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“I had never worked on a hotel,” says Despont, who specializes in fine residential work for clients such as Hubert de Givenchy, Calvin Klein, Spyros Niarchos, and Bill Gates. “But I saw that Claridge’s already had a strong residential feeling.” The French-born, New York-based Despont’s only major source of hesitation was the fear of being dismissed by the British as a foreigner. For this reason, he says, “I thought it very important to understand the history and culture of Claridge’s and spend hours absorbing the atmosphere before deciding how to proceed.” And how did Despont react to the restrictions imposed by English Heritage? “Some people think they are policemen, but I have only praise for their dedication.”
Archives in a dusty, remote corner of Claridge’s as well as at the Victoria and Albert Museum provided extensive pictorial references, leading the designer to showcase the hotel’s unique deco features. He restored Oswald Milne’s brushed-silver stag lamps, which grace the lobby, and Basil Ionides’s etched-glass panels in the restaurant. Because Marion Dorn’s original carpets are copyrighted, Despont created new ones inspired by samples at the V&A and vintage photos of the hotel interior. Meanwhile, he commissioned adaptations of an exquisite ecru-shaded silver-plated lamp, found elsewhere, to adorn tables in the reading room and foyer.
Grazia describes her style as “contemporary classic with a twist of unpredictability”. The original Danish chairs were purchased and reupholstered by Shamrock Furniture in a Chelsea Textiles fabric.
The artwork is by Australian photographer Bill Henson.
Grazia Materia has been working as an house interior designer for 14 years. In 2005 she started furniture and product design business Temperature Design (temperaturedesign.com.au) with Vicki Corbett.
- Key element If you’re looking to buy (or even rent) a home put natural light at the top of your must-have list furniture such as sofa, chair, recliners, dining table, bed and mattress. Grazia says it’s one of the most important elements to a beautiful interior. Also, include ambient lighting where possible and avoid too many downlights. Her favourite light is the Golden Bell Pendant 330A, designed in the 1950s by Alvar Aalto.
- Strike the right balance Use magazines as a starting point to establish what you like and dislike, Grazia says. For example, for recliner reviews, cuddlyhomeadvisors.com is a good reference. But make sure your home reflects you and your lifestyle rather than what you’ve seen in a magazine.
- Common mistake A big no-no for Grazia is going to one retailer and purchasing a package of items. “The interior ends up looking like a showroom of pieces instead of a home,” she says. Also, the packages usually offer quantity instead of quality. But she doesn’t believe that quality items necessarily mean a high pricetag or carry a brand label.
- Avoid replica repetition “The market is saturated with replica and copy designer pieces,” Grazia says. “Rooms that have an abundance of these pieces in the one area look ridiculous.”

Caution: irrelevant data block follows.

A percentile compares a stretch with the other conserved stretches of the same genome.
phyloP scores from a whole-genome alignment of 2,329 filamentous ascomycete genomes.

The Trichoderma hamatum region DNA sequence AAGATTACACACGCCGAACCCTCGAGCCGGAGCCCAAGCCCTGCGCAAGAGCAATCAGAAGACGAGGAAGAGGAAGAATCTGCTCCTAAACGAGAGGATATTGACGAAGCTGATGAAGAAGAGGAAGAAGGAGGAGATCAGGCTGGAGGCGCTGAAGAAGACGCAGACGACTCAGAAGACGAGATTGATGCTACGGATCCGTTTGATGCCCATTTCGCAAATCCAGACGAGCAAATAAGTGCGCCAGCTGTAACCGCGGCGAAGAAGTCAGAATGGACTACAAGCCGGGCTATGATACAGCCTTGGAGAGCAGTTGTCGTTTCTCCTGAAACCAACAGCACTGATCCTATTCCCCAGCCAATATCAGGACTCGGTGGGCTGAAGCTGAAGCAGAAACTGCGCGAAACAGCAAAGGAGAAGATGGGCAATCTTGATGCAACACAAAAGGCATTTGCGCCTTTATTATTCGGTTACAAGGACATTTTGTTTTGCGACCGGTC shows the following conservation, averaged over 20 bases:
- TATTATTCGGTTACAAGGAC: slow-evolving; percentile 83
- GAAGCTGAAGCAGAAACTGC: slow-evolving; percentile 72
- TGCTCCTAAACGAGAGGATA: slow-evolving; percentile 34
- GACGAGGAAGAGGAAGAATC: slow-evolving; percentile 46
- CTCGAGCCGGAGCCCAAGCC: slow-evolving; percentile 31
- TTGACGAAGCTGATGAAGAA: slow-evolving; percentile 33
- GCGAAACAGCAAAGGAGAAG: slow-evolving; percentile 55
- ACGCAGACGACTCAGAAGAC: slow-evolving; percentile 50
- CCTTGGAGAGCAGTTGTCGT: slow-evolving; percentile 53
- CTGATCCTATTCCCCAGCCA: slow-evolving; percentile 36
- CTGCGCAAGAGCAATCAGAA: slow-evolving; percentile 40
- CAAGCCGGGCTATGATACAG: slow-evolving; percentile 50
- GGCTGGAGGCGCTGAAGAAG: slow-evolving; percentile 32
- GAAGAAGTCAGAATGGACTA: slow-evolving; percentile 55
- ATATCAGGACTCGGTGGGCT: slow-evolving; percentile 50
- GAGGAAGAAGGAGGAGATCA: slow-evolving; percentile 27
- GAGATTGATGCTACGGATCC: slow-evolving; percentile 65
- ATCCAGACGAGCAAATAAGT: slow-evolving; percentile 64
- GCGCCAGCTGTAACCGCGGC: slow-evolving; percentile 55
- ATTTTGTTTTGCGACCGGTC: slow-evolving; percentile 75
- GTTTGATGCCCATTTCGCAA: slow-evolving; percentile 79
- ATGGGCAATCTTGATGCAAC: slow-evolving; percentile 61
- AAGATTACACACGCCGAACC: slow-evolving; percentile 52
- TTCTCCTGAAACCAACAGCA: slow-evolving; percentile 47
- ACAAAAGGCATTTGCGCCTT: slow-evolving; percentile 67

- Feature walls Grazia is not a fan of painted feature walls. “It’s smarter to do a feature room colour,” she says.
- How to complete a room Commit to just one look – the one you’re trying to achieve. “Although there are lots of great styles it’s best not to try and have them all in the one space,” she says.
- Using colour “If you’re going to commit to a strong colour in your interiors, such as on the floor, then balance that out with colours of equal strength and tones for balance. Otherwise make the colour the feature, and your accessories subsidiary to it.”
- On speed dial Decor Design for good-quality leather; Zepel Fabrics for affordable upholstery fabrics; Coulson Tiles for simple and classic styles. Supertuft Carpets and Fibonacci Stone for flooring. Beachfront Design for kitchens and cabinetry. See stockists, page 158
- All-time faves Sofa and recliner: WM sofa designed by Wood Marsh Architects (woodmarsh.com.au). Chair: Favela Chair 1991 by the Campana Brothers (campanas.com.br). Fabric: Sussex Linen by Elliott Clarke (elliotclarke.com.au). Bed: Sinclair Bed by Temperature Design (temperaturedesign.com.au). Flooring: American Oak herringbone parquetry.
- Always avoid “Clutter caused by incorrect furniture selections and placement is one of the main ways to ruin an interior.”
It’s amazing how a few simple styling tricks can transform a coffee table and best recliners from cluttered to cool. Here’s how
CUPS, COASTERS, MAGS
These are the items that are often found cluttering a coffee table. But as it’s a key piece of furniture, think about styling it as you would any other surface in your home. Choose display pieces that work with your theme but also strike a balance between form and function, then think carefully about their arrangement. Read on for inspiration.
WHITE & SIMPLE LEFT
Create vignettes by clustering a mix of decorative items in an all-white theme. The different shapes and sizes of the pieces add interest, while keeping to the same colour unifies the look. A tray, with a black-and-white design that echoes the cushion behind, is a simple and effective way to keep the display contained. Neatly stacked mags and books underneath keep the surface clutter-free; they look smart, too.
Same coffee table, completely different look. The plain white surface is the perfect background to display an eclectic mix of accessories in bright and bold colours. Different materials – wooden ornaments and glass vessels – add texture and interest. Instead of using a tray, travel trinkets are displayed as “exhibits” in a glass dome a quirky way to showcase favourite finds. Jewellery can be used to dress your table, too here, colourful beads are draped decoratively over a wooden spice rack, which also comes in useful as a spot to stash any small bits and bobs. On the storage shelf below, a set of baskets is an attractive way to hide remote controls, pens, nailpolish and any other messy-looking objects that always end up on the table. Books and coffee tables are a natural pairing, but if the spine of a favourite tome doesn’t coordinate with your theme then just turn it around to show the opening side. Colourful tribal-style cushions and rug tie the look together.
PRETTY GLAMOUR LEFT
This space screams girly sophistication. Pops of bright pink and red – through the nailpolish, tray and candle votive – echo the colours of the rug and cushions. Even the roses are colour-coordinated with the scheme. Magazines make great coffee table reading material, but they have another use, too – stacking at different heights creates “shelves” that are perfect for displaying well-chosen ornaments. The grafitti bust makes a strong style statement it’s classic but with a cool, contemporary twist. Consider shape and material, too: the round glass vase echoes the table, and helps balance the straight lines in the space.